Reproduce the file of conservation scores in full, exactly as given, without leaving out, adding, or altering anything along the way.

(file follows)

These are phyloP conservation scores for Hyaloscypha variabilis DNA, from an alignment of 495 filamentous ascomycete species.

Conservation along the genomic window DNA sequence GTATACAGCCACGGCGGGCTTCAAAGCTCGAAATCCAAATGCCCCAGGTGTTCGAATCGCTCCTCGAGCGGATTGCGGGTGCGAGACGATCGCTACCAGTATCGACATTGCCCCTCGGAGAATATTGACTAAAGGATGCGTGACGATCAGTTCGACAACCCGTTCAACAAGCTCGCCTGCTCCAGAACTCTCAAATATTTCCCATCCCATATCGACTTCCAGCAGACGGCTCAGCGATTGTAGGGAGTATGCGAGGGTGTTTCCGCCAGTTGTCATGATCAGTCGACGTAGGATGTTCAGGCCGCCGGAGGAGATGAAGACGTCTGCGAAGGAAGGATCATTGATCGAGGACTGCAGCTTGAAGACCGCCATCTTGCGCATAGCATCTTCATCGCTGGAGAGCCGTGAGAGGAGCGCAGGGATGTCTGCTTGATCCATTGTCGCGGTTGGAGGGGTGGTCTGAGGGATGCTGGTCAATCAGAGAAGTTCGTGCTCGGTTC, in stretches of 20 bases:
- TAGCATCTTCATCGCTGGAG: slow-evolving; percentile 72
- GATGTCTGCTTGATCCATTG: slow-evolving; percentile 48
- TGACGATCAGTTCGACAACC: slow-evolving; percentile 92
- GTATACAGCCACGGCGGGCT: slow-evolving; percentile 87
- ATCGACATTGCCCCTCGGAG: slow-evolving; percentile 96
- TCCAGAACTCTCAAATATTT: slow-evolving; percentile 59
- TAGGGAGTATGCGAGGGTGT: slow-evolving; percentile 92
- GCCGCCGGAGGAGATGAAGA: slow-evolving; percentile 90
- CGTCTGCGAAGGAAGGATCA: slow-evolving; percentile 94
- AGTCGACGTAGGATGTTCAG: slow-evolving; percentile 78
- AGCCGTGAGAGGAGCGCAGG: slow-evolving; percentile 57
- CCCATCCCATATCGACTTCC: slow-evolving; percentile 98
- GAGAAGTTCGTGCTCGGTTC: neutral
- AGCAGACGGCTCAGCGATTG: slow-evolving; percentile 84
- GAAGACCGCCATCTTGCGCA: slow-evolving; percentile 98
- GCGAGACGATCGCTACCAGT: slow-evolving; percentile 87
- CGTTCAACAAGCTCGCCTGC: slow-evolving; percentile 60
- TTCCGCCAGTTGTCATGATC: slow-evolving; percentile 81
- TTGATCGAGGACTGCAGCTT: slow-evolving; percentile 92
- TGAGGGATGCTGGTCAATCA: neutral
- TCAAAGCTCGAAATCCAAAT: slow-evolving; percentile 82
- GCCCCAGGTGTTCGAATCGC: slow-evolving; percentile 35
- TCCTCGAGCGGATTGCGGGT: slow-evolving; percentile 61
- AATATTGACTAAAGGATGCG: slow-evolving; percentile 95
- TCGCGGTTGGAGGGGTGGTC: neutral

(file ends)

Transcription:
These are phyloP conservation scores for Hyaloscypha variabilis DNA, from an alignment of 495 filamentous ascomycete species.

Conservation along the genomic window DNA sequence GTATACAGCCACGGCGGGCTTCAAAGCTCGAAATCCAAATGCCCCAGGTGTTCGAATCGCTCCTCGAGCGGATTGCGGGTGCGAGACGATCGCTACCAGTATCGACATTGCCCCTCGGAGAATATTGACTAAAGGATGCGTGACGATCAGTTCGACAACCCGTTCAACAAGCTCGCCTGCTCCAGAACTCTCAAATATTTCCCATCCCATATCGACTTCCAGCAGACGGCTCAGCGATTGTAGGGAGTATGCGAGGGTGTTTCCGCCAGTTGTCATGATCAGTCGACGTAGGATGTTCAGGCCGCCGGAGGAGATGAAGACGTCTGCGAAGGAAGGATCATTGATCGAGGACTGCAGCTTGAAGACCGCCATCTTGCGCATAGCATCTTCATCGCTGGAGAGCCGTGAGAGGAGCGCAGGGATGTCTGCTTGATCCATTGTCGCGGTTGGAGGGGTGGTCTGAGGGATGCTGGTCAATCAGAGAAGTTCGTGCTCGGTTC, in stretches of 20 bases:
- TAGCATCTTCATCGCTGGAG: slow-evolving; percentile 72
- GATGTCTGCTTGATCCATTG: slow-evolving; percentile 48
- TGACGATCAGTTCGACAACC: slow-evolving; percentile 92
- GTATACAGCCACGGCGGGCT: slow-evolving; percentile 87
- ATCGACATTGCCCCTCGGAG: slow-evolving; percentile 96
- TCCAGAACTCTCAAATATTT: slow-evolving; percentile 59
- TAGGGAGTATGCGAGGGTGT: slow-evolving; percentile 92
- GCCGCCGGAGGAGATGAAGA: slow-evolving; percentile 90
- CGTCTGCGAAGGAAGGATCA: slow-evolving; percentile 94
- AGTCGACGTAGGATGTTCAG: slow-evolving; percentile 78
- AGCCGTGAGAGGAGCGCAGG: slow-evolving; percentile 57
- CCCATCCCATATCGACTTCC: slow-evolving; percentile 98
- GAGAAGTTCGTGCTCGGTTC: neutral
- AGCAGACGGCTCAGCGATTG: slow-evolving; percentile 84
- GAAGACCGCCATCTTGCGCA: slow-evolving; percentile 98
- GCGAGACGATCGCTACCAGT: slow-evolving; percentile 87
- CGTTCAACAAGCTCGCCTGC: slow-evolving; percentile 60
- TTCCGCCAGTTGTCATGATC: slow-evolving; percentile 81
- TTGATCGAGGACTGCAGCTT: slow-evolving; percentile 92
- TGAGGGATGCTGGTCAATCA: neutral
- TCAAAGCTCGAAATCCAAAT: slow-evolving; percentile 82
- GCCCCAGGTGTTCGAATCGC: slow-evolving; percentile 35
- TCCTCGAGCGGATTGCGGGT: slow-evolving; percentile 61
- AATATTGACTAAAGGATGCG: slow-evolving; percentile 95
- TCGCGGTTGGAGGGGTGGTC: neutral